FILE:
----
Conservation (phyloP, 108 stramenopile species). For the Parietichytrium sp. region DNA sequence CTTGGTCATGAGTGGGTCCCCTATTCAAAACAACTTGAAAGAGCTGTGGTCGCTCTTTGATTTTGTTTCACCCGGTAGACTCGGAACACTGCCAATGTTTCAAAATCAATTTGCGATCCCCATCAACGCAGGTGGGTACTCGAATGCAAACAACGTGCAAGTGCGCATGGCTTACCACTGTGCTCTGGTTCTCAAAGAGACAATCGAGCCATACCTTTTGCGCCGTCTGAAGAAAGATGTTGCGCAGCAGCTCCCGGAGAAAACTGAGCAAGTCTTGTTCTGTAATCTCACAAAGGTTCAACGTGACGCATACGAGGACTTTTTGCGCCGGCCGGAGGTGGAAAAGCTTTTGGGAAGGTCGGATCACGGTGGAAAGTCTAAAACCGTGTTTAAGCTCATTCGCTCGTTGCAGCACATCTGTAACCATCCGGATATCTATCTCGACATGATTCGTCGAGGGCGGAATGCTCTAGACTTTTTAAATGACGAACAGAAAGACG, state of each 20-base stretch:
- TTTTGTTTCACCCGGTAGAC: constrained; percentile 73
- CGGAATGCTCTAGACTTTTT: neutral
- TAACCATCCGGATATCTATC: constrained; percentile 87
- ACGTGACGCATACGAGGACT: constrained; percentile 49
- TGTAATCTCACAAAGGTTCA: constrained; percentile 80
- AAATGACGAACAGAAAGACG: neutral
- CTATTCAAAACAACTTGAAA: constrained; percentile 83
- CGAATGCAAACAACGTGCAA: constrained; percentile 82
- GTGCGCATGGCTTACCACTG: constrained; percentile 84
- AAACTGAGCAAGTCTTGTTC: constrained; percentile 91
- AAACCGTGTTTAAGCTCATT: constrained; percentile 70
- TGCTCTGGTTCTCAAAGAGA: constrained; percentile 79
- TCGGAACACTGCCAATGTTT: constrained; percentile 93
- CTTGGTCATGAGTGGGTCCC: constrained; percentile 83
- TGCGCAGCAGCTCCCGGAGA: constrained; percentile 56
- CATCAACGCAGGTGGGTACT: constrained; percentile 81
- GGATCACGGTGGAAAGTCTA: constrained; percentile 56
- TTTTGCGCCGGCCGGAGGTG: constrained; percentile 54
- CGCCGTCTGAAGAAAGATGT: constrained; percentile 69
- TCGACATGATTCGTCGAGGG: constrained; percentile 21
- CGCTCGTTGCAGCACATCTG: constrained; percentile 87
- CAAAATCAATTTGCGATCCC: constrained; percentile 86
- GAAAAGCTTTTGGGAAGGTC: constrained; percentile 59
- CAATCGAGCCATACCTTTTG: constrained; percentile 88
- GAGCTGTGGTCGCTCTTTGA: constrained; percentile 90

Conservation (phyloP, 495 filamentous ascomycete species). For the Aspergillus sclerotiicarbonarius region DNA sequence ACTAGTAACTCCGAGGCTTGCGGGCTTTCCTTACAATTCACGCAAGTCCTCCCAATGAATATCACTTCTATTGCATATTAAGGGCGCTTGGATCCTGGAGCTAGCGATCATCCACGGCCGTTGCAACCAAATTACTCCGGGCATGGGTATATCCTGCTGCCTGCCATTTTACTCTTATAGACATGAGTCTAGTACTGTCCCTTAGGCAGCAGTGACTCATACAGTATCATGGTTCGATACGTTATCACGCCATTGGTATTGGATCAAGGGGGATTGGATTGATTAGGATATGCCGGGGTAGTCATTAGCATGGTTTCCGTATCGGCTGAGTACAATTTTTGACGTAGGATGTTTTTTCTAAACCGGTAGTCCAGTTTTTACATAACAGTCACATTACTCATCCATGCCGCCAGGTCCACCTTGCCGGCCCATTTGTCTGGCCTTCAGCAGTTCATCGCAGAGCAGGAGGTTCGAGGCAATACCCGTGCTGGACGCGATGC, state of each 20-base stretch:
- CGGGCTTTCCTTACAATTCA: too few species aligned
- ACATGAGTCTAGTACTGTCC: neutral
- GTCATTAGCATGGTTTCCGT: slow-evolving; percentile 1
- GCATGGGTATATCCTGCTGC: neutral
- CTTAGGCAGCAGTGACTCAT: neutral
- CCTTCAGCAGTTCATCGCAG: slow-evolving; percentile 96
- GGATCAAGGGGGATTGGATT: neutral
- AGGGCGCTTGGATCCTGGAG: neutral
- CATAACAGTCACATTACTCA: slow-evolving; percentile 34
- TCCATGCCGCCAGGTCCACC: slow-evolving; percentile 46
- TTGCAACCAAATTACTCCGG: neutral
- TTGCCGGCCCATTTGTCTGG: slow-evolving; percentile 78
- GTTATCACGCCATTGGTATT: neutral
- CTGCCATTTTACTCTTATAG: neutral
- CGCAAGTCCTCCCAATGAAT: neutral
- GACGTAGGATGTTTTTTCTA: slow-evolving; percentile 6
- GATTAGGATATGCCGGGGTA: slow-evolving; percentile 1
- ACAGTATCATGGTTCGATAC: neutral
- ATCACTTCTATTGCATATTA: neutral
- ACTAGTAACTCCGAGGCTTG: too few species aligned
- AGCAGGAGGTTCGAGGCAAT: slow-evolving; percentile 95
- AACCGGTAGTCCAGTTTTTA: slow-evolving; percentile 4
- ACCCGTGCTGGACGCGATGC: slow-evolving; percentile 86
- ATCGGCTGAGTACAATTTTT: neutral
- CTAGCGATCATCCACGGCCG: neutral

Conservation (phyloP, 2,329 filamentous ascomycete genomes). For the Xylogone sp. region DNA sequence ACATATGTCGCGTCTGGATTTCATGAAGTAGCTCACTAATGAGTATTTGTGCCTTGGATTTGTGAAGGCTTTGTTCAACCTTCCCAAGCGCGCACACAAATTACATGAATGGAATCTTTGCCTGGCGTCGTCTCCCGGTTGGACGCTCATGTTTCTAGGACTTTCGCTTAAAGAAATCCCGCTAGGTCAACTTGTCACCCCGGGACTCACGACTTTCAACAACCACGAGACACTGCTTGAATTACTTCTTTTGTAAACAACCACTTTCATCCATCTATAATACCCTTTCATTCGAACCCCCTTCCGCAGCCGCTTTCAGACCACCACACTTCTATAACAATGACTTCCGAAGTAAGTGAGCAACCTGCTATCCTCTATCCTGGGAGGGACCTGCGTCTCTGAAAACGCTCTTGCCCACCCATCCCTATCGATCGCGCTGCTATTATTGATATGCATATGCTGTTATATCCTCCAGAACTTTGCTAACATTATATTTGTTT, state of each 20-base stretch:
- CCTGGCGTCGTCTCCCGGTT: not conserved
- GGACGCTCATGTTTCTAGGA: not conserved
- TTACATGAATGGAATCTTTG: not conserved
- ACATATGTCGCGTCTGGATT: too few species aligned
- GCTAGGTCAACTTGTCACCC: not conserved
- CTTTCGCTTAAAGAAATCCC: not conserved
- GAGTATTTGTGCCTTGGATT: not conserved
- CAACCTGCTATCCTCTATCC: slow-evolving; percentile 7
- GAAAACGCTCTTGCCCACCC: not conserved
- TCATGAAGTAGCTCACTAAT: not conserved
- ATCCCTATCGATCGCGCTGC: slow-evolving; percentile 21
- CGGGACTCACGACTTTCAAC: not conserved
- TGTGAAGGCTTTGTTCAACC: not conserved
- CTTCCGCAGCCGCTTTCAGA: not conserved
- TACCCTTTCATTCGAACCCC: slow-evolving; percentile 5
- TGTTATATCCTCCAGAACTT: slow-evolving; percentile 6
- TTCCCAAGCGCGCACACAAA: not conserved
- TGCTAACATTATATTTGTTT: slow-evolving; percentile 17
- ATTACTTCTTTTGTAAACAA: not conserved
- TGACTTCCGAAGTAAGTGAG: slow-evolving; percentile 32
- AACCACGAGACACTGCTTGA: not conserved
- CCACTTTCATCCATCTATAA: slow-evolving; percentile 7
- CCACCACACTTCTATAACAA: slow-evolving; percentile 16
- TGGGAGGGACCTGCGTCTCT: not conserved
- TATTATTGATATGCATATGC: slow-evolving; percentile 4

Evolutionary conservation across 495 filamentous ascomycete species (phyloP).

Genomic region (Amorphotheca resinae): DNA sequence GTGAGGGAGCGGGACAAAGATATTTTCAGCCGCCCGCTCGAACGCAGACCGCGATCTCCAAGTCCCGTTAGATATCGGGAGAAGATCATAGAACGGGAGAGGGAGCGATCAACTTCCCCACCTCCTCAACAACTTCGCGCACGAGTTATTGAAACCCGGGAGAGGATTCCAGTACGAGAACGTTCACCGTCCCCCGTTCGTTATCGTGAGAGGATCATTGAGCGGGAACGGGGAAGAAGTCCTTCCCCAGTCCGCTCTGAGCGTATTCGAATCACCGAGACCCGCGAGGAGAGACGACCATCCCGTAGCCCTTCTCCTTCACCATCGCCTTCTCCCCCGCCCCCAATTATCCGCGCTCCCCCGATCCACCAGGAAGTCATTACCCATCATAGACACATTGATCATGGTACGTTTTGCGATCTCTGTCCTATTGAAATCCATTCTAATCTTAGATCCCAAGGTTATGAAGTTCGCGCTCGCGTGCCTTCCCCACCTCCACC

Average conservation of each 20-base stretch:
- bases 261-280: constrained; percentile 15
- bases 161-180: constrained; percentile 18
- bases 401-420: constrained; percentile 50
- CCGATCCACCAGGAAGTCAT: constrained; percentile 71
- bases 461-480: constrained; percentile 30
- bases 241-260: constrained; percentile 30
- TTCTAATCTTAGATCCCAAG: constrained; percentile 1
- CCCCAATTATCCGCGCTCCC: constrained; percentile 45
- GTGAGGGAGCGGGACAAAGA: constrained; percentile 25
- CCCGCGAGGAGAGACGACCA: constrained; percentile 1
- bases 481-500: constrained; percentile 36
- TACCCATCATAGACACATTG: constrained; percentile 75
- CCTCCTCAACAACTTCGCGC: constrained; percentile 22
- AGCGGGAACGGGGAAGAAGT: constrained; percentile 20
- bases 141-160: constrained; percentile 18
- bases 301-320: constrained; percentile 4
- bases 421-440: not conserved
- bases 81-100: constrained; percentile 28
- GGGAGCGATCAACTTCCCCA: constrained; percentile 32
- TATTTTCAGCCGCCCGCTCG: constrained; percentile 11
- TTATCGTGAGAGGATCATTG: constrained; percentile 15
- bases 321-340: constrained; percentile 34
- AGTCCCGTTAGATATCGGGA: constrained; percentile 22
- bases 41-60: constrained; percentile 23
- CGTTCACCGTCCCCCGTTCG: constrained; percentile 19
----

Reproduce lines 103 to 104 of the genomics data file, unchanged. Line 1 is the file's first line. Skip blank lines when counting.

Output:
- bases 321-340: constrained; percentile 34
- AGTCCCGTTAGATATCGGGA: constrained; percentile 22